The rate of CO2 diffusion from soils to the atmosphere (soil CO2 efflux, soil respiration; Rsoil) reflects the integrated activity of roots and microbes and is among the largest fluxes of the terrestrial global C cycle. Most experiments have demonstrated that Rsoil increases by 20–35% following the exposure of an ecosystem to an atmosphere enriched in CO2 (i.e., eCO2), but such experiments have largely been performed in young and N-limited ecosystems. Here, we exposed a mature and phosphorus-limited eucalypt woodland to eCO2 and measured Rsoil across three full years with a combination of manual surveys and automated measurements. We also implemented an empirical model describing the dependence of Rsoil on volumetric soil water content (θ) and soil temperature (Tsoil) to produce annual Rsoil flux estimates. Rsoil varied strongly with Tsoil, θ, and precipitation in complex and interacting ways. The realized long-term (weeks to years) temperature dependence (Q10) of Rsoil increased from ~ 1.6 at low θ up to ~ 3 at high θ. Additionally, Rsoil responded strongly and rapidly to precipitation events in a manner that depended on the conditions of θ and Tsoil at the beginning of the rain event; Rsoil increased by up to 300% within 30 min when rain fell on dry soil that had not experience rain in the preceding week, but Rsoil was rapidly reduced by up to 70% when rain fell on wet soil, leading to flooding. Repeated measures analysis of Rsoil observations over 3 years indicated no significant change in response to CO2 enrichment (P = 0.7), and elevated CO2 did not alter the dependence of Rsoil on Tsoil or θ. However, eCO2 increased Rsoil observations by ~ 10% under some constrained and moderate environmental conditions. Annual Rsoil flux sums estimated with an empirical model were ~ 7% higher in eCO2 plots than in aCO2 plots, but this difference was not statistically significant. The lack of a large eCO2 effect on Rsoil is consistent with recent evidence that aboveground net primary production was not stimulated by eCO2 in this ecosystem. The C budget of this mature woodland may be less affected by eCO2 than the young N-limited ecosystems that have been studied previously.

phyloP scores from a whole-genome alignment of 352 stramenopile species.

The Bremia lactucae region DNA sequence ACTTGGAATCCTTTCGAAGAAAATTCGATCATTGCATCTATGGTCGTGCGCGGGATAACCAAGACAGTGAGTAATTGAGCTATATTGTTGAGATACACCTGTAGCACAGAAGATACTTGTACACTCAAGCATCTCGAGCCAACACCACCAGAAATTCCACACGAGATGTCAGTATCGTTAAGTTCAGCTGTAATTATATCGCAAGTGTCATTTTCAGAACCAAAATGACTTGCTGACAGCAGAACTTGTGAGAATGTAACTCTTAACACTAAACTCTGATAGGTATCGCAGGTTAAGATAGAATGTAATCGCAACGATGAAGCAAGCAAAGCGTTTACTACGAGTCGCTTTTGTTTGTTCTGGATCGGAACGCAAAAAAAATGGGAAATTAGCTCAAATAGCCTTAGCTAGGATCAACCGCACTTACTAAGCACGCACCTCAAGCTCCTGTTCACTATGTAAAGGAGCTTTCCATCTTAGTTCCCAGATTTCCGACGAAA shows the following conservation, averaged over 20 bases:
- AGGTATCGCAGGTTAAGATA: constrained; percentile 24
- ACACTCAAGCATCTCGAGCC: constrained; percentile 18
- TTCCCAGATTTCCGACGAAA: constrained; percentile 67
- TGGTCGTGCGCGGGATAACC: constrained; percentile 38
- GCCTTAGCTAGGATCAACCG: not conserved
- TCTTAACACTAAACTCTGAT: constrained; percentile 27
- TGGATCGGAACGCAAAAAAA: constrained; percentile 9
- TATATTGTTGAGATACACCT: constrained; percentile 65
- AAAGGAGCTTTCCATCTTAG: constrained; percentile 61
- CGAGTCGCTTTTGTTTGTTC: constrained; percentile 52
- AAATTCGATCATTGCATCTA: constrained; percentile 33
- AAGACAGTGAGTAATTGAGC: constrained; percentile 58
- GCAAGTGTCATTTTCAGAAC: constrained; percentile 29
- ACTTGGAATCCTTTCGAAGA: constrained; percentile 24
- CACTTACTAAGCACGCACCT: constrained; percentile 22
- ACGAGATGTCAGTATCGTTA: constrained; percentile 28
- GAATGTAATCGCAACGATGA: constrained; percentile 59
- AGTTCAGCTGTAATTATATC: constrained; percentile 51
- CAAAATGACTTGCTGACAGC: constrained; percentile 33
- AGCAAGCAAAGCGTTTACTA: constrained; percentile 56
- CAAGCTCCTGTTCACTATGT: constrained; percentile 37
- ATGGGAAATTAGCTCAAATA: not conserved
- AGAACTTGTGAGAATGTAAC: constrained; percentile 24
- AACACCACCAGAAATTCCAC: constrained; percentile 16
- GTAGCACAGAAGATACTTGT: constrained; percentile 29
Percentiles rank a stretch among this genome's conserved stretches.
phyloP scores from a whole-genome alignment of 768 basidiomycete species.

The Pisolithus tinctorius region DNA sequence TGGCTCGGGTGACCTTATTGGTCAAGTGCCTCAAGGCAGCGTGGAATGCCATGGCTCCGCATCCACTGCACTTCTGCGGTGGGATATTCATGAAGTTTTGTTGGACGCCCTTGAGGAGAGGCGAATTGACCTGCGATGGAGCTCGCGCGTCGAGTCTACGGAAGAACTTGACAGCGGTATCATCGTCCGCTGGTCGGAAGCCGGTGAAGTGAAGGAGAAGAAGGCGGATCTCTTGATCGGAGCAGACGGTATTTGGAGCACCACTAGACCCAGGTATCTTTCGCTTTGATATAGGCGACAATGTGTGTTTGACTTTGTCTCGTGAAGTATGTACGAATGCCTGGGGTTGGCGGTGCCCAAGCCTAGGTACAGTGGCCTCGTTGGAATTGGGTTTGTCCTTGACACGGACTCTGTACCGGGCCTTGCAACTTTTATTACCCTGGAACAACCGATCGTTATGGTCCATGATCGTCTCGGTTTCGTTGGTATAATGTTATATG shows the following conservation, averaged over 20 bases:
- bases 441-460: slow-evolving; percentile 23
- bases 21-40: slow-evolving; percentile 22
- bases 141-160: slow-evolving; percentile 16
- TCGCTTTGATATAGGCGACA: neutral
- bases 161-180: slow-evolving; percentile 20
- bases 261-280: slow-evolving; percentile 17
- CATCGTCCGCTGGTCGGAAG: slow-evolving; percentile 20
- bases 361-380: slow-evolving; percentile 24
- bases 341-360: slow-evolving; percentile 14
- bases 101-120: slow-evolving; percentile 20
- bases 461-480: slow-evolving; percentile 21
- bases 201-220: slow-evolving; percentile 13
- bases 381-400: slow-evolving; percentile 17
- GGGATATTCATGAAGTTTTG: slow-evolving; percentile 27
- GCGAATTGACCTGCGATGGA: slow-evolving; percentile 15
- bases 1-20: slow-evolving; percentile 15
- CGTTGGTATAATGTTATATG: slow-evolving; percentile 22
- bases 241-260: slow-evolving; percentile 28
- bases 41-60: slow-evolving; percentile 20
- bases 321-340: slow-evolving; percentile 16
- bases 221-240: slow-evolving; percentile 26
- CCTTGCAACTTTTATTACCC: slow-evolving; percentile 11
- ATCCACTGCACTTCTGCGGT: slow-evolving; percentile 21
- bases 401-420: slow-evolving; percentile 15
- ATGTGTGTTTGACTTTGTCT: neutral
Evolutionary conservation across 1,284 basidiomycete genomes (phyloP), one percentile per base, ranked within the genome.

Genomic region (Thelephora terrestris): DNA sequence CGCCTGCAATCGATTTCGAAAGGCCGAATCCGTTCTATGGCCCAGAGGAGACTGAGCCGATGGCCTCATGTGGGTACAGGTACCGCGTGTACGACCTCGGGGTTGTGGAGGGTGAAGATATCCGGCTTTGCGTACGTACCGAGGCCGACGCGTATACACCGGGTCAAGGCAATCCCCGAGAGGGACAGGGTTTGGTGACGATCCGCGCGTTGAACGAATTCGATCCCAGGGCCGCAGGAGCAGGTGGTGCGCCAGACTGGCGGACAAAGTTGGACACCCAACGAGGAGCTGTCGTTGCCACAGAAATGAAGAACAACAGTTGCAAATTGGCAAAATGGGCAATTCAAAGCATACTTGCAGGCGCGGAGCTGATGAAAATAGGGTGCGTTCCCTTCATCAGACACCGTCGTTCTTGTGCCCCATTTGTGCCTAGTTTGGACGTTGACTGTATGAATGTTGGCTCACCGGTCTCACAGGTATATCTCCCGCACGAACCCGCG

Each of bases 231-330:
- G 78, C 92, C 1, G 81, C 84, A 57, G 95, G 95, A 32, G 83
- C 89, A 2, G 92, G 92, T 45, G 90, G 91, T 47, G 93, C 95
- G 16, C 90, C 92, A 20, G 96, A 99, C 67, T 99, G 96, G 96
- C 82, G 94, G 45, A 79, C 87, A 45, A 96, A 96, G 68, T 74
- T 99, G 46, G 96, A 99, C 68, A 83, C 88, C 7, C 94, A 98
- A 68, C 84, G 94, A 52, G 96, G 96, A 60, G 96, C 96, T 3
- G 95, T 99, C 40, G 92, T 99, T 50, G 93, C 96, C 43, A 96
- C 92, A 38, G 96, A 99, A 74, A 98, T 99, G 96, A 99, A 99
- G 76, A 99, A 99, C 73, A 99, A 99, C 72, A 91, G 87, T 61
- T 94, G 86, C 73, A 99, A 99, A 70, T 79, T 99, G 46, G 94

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Acknowledgements We thank Steven Wohl, Vinod Kumar, Craig McNamara, and Craig Barton (Western Sydney University) for running all technical aspects of the EucFACE facility. We thank Angelica Vårhammer, Loïc Nazaries, and Jasmine Grinyer (Western Sydney University) for their contribution to the Rsoil measurements. EucFACE is an initiative supported by the Australian Government through the Education Investment Fund, the Department of Industry and Science, and the Australian Research Council in partnership with Western Sydney University. Facilities at EucFACE were built as an initiative of the Australian Government as part of the Nation-building Economic Stimulus Package.
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- Carbon cycle
- Carbon dioxide
- Mathematical model
- Soil CO efflux
- Soil respiration